What is the Value of Agile and Scrum for New Managers? By Tony Ellsworth, MPM, MBA, A-CSM

Agile values were alive and well in the Developer Division of Microsoft. The division is not only implementing regular practices and methodologies of Agile, Scrum, and DevOps for itself, but promoting them for others.

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– By Tony Ellsworth, MPM, A-CSM

In my most recent ten years of experience as a Project Manager and Scrum Master, the companies I have worked for and with, are on the fast track to a full Agile methodology commitment. Microsoft was one such company. In a Forbes article, Denning (2015) states that Microsoft Vice President, Brian Harry, announced a corporate commitment to Agile in a blog post that was almost a love-letter to Scrum. With skepticism of whether a large corporation like Microsoft could ever truly be Agile, a discovery focused site visit was scheduled. Denning (2015) reported that Agile values were alive and well in the Developer Division of Microsoft. The division is not only implementing regular practices and methodologies of Agile, Scrum, and DevOps for itself, but promoting them for others. Everyone we spoke with, including unscripted conversations with developers is living, thinking, talking, and acting with Agile values. It is not only doing Agile; it is being Agile. There is a pervasive Agile mindset in which respecting, valuing, and engaging those doing the work in response to customer’s needs is at the core.

When I first entered the industry, I had an incredible mentor.  I am in the process of paying that back many times over. For someone coming into the business I would absolutely recommend their first priority would be to pursue Agile training and licensing. I often give an analogy to those I am mentoring in regards to the contrast between Waterfall and Agile. For example; Let’s say you are asked to explore a long dark cave that has never been previously seen and your primary tool is a flashlight. At the beginning of this journey, using the waterfall method you will be asked to anticipate and predict what the obstacles may be and what lies at the end. You may have the ability to pull in scientists, zoologists, and geologists. After you invest a substantial amount of time you decide to finally begin your quest. After your first ten yards what two things do you think you will encounter that we can predict? Illumination and change. Agile is a methodology where one can use Scrum as framework which is built for progressive elaboration. I am going to date myself, but I can demonstrate the contrast using a movie reference. How many readers have watched the movie Indiana Jones and the Last Crusade? At the end of the movie Indiana Jones needs to rapidly travel from the opening of a cave to a final unknown destination that is said to have the “Holy Grail” so he can save his dying father. Indy has no time for planning and has no idea what he may encounter. He thinks and processes quickly as he safely passes many deadly traps such as fast-moving saw blades, a deadly riddle and a hidden bridge over a bottomless pit and arrives at the Grail’s chamber. What methodology was available to Indy to perform such a feat? Agile. He could have never anticipated what he would encounter without boldly and courageously moving forward speedily in order to save his father’s life.   As a Project Manager or Scrum Master you may not encounter such a dire circumstance. I hope you don’t but, I would highly suggest new entrants to the industry. All things being equal, pursue their experience and education in Agile.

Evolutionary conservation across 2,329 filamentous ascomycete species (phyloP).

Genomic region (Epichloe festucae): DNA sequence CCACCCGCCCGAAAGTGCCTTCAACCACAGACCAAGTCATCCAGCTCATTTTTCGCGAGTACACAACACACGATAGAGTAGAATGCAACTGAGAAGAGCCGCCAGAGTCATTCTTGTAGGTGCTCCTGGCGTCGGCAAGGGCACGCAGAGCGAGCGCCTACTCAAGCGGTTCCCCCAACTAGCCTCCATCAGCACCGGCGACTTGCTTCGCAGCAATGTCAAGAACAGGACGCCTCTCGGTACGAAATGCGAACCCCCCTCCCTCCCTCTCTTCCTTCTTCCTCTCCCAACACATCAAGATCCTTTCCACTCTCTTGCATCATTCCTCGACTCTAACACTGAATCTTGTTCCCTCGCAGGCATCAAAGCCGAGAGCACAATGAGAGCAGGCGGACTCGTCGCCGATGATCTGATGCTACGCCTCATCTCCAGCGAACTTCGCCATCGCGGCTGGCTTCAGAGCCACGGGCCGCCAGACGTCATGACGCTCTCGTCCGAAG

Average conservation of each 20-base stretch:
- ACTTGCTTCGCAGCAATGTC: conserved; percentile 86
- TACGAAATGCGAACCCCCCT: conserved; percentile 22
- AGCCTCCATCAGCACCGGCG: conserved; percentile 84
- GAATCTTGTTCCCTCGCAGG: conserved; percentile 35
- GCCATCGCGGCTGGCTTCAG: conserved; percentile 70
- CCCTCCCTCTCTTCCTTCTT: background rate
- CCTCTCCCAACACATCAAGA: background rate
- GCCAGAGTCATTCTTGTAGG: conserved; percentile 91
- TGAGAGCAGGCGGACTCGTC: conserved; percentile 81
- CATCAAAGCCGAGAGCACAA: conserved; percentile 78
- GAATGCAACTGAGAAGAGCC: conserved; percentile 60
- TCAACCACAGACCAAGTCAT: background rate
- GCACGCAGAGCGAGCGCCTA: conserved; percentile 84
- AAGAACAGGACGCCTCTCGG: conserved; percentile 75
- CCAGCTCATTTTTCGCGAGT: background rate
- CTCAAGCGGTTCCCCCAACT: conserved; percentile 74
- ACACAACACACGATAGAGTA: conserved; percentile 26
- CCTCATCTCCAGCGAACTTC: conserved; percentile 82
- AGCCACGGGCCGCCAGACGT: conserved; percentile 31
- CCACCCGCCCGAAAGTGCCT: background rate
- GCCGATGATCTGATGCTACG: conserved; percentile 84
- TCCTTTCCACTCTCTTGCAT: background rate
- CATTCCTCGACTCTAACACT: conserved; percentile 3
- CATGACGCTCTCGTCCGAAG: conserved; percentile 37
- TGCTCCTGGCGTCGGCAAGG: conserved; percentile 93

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              While I most certainly am an advocate for Agile, I would caution one not to omit the Traditional or Waterfall methodology. Most organizations operate with some complimentary mix or hybrid of both approaches. I highlighted the adaptability of Agile.  The waterfall methodology is more rigid in nature but tends to be much more tangible. Who likes tangible?   Customers, Stakeholders, and Executives.  This is very important to the ultimate success of a project. There are ways to integrate both ideologies and adapt them to the team and to the situation. This is the mix of art and science in project management. I’d like to close with another quote from the Indiana Jones and the Last Crusade that demonstrates that practicality in project management often rules over ideology, “Archeology is the search for fact…not truth. If it’s truth you’re looking for, Dr. Tyree’s philosophy class is right down the hall” (Dr. Henry Jones).

References

Denning, Steve. (October 27, 2015). Forbes. Surprise: Microsoft is Agile. Retrieved from:  https://www.forbes.com/sites/stevedenning/2015/10/27/surprise-microsoft-is-agile/?sh=1db2f6702867

Indiana Jones and the Last Crusade. American Film Institute. Retrieved from:  https://catalog.afi.com/Catalog/moviedetails/67198

Tony Ellsworth, MBA, MPM, A-CSM., is currently a Scrum Master and IT Project Manager at Kiewit Technology Group. As a native to Nebraska Tony has worked with some of the well-known entrepreneurs in the area such as Joe and Pete Ricketts and Candace Gregory.   He has been able to use his personal and career experiences to help enable the teams and persons he works with the best they can be.  With faith as a foundation, Tony leads through servant leadership to accomplish organizational goals. ony received awards for manager of the year at Ameritrade after the initial public offering in leading the New Accounts Division.  Later, he also received a Civilian of the year Award at the Air Force Weather Agency while working at Offutt Air Force Base.  He lives on an acreage near the Platte River with his wife and family and they enjoy the outdoors greatly. In 2020, Tony completed is Masters in Project Management at Bellevue University.

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